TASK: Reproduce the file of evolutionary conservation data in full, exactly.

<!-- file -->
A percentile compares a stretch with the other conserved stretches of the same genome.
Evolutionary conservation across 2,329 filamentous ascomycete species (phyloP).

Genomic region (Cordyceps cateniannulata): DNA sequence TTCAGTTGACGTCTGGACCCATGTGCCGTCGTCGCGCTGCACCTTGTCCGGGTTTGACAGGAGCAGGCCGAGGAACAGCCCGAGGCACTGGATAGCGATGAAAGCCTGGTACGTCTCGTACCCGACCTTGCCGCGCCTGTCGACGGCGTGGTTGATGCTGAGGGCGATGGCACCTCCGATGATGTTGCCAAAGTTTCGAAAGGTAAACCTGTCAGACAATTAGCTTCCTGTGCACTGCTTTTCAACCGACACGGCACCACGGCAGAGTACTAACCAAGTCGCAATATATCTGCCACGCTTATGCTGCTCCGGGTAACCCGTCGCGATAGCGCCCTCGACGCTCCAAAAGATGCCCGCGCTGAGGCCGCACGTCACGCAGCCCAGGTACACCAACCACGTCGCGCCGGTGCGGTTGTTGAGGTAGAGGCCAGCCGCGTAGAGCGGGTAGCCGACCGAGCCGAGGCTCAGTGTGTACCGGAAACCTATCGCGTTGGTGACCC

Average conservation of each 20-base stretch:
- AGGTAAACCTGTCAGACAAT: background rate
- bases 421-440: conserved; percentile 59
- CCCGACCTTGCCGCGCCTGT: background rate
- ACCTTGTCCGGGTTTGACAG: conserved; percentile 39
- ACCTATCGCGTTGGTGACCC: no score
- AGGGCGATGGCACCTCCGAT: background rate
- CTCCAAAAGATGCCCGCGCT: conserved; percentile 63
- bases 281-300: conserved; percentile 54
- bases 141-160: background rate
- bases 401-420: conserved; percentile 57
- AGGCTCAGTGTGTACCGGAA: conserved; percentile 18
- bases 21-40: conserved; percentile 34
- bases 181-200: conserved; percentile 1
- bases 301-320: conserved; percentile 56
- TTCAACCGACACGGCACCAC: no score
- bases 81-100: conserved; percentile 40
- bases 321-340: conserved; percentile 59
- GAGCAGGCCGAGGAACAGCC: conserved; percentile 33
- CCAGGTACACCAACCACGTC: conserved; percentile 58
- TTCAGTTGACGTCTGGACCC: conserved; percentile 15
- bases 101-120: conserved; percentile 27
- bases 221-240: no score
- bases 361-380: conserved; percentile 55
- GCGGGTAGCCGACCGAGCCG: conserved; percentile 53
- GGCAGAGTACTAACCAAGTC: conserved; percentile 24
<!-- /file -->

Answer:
A percentile compares a stretch with the other conserved stretches of the same genome.
Evolutionary conservation across 2,329 filamentous ascomycete species (phyloP).

Genomic region (Cordyceps cateniannulata): DNA sequence TTCAGTTGACGTCTGGACCCATGTGCCGTCGTCGCGCTGCACCTTGTCCGGGTTTGACAGGAGCAGGCCGAGGAACAGCCCGAGGCACTGGATAGCGATGAAAGCCTGGTACGTCTCGTACCCGACCTTGCCGCGCCTGTCGACGGCGTGGTTGATGCTGAGGGCGATGGCACCTCCGATGATGTTGCCAAAGTTTCGAAAGGTAAACCTGTCAGACAATTAGCTTCCTGTGCACTGCTTTTCAACCGACACGGCACCACGGCAGAGTACTAACCAAGTCGCAATATATCTGCCACGCTTATGCTGCTCCGGGTAACCCGTCGCGATAGCGCCCTCGACGCTCCAAAAGATGCCCGCGCTGAGGCCGCACGTCACGCAGCCCAGGTACACCAACCACGTCGCGCCGGTGCGGTTGTTGAGGTAGAGGCCAGCCGCGTAGAGCGGGTAGCCGACCGAGCCGAGGCTCAGTGTGTACCGGAAACCTATCGCGTTGGTGACCC

Average conservation of each 20-base stretch:
- AGGTAAACCTGTCAGACAAT: background rate
- bases 421-440: conserved; percentile 59
- CCCGACCTTGCCGCGCCTGT: background rate
- ACCTTGTCCGGGTTTGACAG: conserved; percentile 39
- ACCTATCGCGTTGGTGACCC: no score
- AGGGCGATGGCACCTCCGAT: background rate
- CTCCAAAAGATGCCCGCGCT: conserved; percentile 63
- bases 281-300: conserved; percentile 54
- bases 141-160: background rate
- bases 401-420: conserved; percentile 57
- AGGCTCAGTGTGTACCGGAA: conserved; percentile 18
- bases 21-40: conserved; percentile 34
- bases 181-200: conserved; percentile 1
- bases 301-320: conserved; percentile 56
- TTCAACCGACACGGCACCAC: no score
- bases 81-100: conserved; percentile 40
- bases 321-340: conserved; percentile 59
- GAGCAGGCCGAGGAACAGCC: conserved; percentile 33
- CCAGGTACACCAACCACGTC: conserved; percentile 58
- TTCAGTTGACGTCTGGACCC: conserved; percentile 15
- bases 101-120: conserved; percentile 27
- bases 221-240: no score
- bases 361-380: conserved; percentile 55
- GCGGGTAGCCGACCGAGCCG: conserved; percentile 53
- GGCAGAGTACTAACCAAGTC: conserved; percentile 24